If you snore, you need to be aware of the ways in which your health is suffering through your problem. By being aware of the different stages of sleep and why each one is important to your well-being, you will be able to better understand the effect that your snoring is having on your health in the long term and why you should look for a product to help eliminate the problem.
Why Do We Sleep?
The science of studying sleep is relatively recent as until the 1950s, it was unknown that it was an essential phase of the body’s natural 24 hour cycle. Thanks to scientific studies carried out over the last half century, we now know that sleep has several stages, each one with its own purpose and characteristics. If you enjoy a sleep that is uninterrupted by snoring, the body moves between stages, completing cycles that last between 90 and 110 minutes all through the night. If you snore, however, this pattern is disrupted. The typical non-snorer gets around 2 complete hours of sleep each night during their stage of deepest sleep, and cycling through all of the stages continuously is the only way in which your body is able to recharge fully. Snorers cannot complete this cycle and therefore feel exhausted in the mornings, even after they have slept continuously for 8 hours.
The Stages Of Sleep
During the process of falling asleep, all of the activity inside the body slows down, with the beta waves produced by the brain slowing and changing into alpha waves. It is during this phase that you may experience sensations such as falling or hearing someone calling your name as your body temperature, breathing rate and heart rate decrease.
N1 or NREM sleep is when you experience drowsy sleep. The alpha waves in the brain become theta waves, your muscle tone will decrease and your eyes will slowly roll. At this point, the muscles in your throat and face will not have relaxed enough to cause snoring. This phase will last for around 5 to 10 minutes.
During this phase, your brain waves will begin to show signs of sleep with the brain producing sleep spindles, or bursts of activity. During this stage, your muscles fully relax, causing your tongue to fall back into the throat, obstructing the airways to cause snoring. While the average non-snorer spends roughly half their time sleeping in this stage, snorers remain stuck in this stage for longer than they should as the lack of oxygen prevents movement onto the third stage.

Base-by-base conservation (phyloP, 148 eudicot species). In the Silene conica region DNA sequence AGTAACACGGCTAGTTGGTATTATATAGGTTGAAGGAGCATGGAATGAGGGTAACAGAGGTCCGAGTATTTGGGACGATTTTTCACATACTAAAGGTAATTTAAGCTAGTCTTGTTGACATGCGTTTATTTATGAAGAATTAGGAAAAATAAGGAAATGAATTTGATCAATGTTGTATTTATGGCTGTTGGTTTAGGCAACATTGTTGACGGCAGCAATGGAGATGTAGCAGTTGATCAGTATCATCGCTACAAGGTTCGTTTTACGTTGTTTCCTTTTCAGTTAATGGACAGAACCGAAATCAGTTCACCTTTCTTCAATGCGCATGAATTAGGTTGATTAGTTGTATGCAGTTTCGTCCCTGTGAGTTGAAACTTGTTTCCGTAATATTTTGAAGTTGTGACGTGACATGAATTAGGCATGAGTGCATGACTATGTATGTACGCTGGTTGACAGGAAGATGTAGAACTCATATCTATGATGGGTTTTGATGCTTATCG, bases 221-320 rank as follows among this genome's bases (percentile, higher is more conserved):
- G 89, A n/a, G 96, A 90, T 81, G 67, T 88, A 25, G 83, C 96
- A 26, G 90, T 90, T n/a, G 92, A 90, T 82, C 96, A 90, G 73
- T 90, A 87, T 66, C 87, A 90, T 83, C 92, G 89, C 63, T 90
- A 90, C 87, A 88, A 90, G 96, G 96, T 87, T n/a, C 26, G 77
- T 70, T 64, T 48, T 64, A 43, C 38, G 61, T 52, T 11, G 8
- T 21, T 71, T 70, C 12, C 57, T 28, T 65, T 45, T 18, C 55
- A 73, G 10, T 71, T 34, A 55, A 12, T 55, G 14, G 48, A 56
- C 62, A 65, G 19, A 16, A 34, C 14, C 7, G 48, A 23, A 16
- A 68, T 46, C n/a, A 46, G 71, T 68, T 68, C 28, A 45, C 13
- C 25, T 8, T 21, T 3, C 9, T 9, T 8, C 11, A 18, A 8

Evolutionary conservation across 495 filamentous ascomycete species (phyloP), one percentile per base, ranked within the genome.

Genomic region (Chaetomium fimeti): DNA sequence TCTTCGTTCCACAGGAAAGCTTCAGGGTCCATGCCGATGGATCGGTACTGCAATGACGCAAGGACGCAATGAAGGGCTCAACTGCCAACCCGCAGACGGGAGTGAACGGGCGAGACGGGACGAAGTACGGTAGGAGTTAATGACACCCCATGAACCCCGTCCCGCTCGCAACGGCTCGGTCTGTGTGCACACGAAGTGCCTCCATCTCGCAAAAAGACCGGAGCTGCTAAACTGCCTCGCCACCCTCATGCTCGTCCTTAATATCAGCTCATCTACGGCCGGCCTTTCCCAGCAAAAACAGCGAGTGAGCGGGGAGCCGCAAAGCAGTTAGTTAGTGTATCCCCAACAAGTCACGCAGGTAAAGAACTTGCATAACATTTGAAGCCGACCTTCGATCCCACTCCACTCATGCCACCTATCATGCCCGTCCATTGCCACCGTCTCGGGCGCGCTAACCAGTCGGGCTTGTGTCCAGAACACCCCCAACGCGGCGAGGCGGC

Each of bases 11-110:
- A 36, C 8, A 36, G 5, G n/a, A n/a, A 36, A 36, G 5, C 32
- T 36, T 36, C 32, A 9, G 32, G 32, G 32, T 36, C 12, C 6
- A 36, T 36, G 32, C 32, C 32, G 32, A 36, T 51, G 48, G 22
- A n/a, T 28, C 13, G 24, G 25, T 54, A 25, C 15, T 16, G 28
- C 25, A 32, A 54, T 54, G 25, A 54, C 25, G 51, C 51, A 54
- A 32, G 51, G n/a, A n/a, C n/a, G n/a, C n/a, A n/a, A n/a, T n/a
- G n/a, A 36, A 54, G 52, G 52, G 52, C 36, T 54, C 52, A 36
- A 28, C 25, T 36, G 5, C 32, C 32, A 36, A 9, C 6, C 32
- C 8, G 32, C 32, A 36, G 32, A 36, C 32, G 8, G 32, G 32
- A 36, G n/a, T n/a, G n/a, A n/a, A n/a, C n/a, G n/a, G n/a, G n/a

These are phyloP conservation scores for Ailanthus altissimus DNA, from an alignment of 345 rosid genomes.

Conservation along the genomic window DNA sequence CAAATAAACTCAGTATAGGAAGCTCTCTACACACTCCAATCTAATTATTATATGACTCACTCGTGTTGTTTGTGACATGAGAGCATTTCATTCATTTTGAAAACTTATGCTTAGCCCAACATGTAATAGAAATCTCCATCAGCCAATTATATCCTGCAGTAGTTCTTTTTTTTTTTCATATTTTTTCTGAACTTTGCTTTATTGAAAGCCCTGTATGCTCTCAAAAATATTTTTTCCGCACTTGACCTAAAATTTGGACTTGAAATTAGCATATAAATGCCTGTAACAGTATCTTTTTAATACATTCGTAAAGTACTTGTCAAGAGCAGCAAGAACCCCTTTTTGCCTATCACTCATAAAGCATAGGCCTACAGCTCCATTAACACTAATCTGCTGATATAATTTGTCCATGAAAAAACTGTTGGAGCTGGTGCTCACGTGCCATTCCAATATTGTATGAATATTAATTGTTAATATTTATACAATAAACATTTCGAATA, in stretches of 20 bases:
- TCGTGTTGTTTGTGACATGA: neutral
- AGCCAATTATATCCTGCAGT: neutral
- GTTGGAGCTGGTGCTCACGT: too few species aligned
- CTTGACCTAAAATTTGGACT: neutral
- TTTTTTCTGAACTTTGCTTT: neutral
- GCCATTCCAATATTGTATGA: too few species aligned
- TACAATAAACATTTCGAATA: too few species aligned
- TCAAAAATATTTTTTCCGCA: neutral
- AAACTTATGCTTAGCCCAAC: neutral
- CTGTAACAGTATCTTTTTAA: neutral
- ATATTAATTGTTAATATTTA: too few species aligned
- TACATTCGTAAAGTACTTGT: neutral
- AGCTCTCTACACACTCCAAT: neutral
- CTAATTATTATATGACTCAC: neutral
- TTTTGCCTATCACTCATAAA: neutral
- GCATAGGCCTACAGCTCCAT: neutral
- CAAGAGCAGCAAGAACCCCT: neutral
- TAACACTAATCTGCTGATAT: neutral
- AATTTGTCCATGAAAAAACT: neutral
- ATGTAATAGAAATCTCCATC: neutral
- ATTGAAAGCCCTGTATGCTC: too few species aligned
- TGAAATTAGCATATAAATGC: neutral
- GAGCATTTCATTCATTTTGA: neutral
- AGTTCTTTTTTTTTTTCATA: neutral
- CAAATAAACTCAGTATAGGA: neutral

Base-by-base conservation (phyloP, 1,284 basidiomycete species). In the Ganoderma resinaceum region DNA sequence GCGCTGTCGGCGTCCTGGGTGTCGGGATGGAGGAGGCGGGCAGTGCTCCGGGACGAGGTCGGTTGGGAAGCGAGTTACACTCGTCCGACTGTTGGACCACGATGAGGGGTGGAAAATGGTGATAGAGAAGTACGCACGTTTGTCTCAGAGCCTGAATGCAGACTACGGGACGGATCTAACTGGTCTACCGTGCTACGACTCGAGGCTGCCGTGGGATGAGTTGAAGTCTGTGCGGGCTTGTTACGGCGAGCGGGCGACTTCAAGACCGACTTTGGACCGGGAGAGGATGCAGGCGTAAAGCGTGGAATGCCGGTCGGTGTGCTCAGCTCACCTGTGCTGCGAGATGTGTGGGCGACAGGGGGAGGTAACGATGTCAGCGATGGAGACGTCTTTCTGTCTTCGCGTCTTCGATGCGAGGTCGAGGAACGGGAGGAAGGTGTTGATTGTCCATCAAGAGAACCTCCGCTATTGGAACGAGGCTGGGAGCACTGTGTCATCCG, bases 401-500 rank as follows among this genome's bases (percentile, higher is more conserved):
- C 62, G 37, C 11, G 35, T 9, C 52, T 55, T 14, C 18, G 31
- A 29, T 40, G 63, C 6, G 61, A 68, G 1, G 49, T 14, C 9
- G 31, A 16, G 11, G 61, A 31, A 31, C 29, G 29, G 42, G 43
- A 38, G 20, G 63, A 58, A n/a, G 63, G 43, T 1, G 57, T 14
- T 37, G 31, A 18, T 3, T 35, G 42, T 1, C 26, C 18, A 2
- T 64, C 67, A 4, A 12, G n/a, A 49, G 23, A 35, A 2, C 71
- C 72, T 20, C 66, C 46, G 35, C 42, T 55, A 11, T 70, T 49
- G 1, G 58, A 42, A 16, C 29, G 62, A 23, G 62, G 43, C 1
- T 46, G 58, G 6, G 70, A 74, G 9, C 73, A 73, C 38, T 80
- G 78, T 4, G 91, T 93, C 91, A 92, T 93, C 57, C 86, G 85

This phase sees the delta waves in the brain emerging. These slow waves show the transition into deep sleep which is when your body restores itself, and the increase in the blood supply to your tissues and muscles causes repair and growth. Hormones are also released to aid in development and growth.
After around 90 minutes into an uninterrupted sleep cycle, you should enter REM sleep – the 4th stage. While this is a relatively short stage, its time will lengthen with every cycle and if you are constantly being wakened because of snoring you will not be able to spend enough time in this stage. In this stage the eyes move around, muscles are switched off and energy is produced for the body and brain. More calories are also burned during this stage while ghrelin and leptin are regulated to control the appetite. During this stage you may experience vivid dreams as your brain is alert despite the sleeping state of your body.
As you can see, going through the complete sleep cycle is essential to your health and well-being, so resolving your snoring problem is vital to enjoying a better quality of life.